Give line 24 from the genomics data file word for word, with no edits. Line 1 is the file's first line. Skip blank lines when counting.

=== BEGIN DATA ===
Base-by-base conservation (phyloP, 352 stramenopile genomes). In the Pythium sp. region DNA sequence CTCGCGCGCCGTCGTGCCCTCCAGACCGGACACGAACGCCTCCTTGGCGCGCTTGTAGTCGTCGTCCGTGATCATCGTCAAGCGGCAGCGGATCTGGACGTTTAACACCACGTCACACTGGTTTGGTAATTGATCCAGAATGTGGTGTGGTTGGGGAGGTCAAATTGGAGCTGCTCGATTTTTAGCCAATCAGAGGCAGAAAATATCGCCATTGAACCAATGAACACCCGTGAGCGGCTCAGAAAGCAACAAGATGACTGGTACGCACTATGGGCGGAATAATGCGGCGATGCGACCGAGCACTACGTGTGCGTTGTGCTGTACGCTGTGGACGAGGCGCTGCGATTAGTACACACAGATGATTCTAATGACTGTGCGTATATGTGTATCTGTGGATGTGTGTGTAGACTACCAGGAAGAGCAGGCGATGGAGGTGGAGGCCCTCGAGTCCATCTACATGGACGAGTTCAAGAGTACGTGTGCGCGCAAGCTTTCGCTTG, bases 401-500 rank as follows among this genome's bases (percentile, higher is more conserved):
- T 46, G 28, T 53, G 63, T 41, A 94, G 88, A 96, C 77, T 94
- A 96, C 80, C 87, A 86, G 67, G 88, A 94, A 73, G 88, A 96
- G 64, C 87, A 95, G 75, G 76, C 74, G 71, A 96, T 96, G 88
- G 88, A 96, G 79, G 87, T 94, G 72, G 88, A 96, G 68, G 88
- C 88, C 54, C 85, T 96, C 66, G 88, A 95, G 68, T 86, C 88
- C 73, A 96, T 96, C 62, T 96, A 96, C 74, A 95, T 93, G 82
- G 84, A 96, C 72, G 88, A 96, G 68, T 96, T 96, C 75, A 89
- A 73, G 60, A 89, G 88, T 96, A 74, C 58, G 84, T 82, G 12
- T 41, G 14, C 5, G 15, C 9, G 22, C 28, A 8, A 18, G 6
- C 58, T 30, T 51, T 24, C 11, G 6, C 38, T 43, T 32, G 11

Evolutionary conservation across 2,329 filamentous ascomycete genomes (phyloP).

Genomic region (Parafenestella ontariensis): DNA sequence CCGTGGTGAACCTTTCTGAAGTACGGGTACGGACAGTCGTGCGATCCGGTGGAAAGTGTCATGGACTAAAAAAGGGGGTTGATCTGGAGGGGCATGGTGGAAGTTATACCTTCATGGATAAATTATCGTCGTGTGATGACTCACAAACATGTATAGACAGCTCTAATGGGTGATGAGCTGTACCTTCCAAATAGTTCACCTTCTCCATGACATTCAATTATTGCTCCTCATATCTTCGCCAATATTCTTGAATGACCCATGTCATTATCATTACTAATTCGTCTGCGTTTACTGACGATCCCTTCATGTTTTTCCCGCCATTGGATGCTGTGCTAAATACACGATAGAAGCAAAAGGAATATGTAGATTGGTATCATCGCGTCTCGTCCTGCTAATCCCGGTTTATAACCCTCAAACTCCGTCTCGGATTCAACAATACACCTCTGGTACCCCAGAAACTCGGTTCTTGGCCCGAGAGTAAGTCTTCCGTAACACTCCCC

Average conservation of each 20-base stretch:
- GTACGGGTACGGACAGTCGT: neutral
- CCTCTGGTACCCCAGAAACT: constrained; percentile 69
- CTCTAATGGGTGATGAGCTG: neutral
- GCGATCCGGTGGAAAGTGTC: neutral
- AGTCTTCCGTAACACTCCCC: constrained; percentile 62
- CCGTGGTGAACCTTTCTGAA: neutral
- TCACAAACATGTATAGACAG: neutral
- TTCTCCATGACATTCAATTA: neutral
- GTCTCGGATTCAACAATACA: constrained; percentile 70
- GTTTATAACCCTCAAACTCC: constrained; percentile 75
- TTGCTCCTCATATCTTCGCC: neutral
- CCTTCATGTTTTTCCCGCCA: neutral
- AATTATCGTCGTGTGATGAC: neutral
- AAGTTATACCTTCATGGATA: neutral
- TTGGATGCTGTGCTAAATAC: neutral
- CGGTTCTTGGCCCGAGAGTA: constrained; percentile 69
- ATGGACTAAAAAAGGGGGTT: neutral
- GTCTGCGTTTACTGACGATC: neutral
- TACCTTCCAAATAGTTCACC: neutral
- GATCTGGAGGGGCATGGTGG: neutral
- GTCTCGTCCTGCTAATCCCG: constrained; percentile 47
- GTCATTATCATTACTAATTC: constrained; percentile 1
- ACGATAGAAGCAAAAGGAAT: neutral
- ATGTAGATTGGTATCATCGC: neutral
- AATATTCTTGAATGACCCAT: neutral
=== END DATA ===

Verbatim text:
- GTTTATAACCCTCAAACTCC: constrained; percentile 75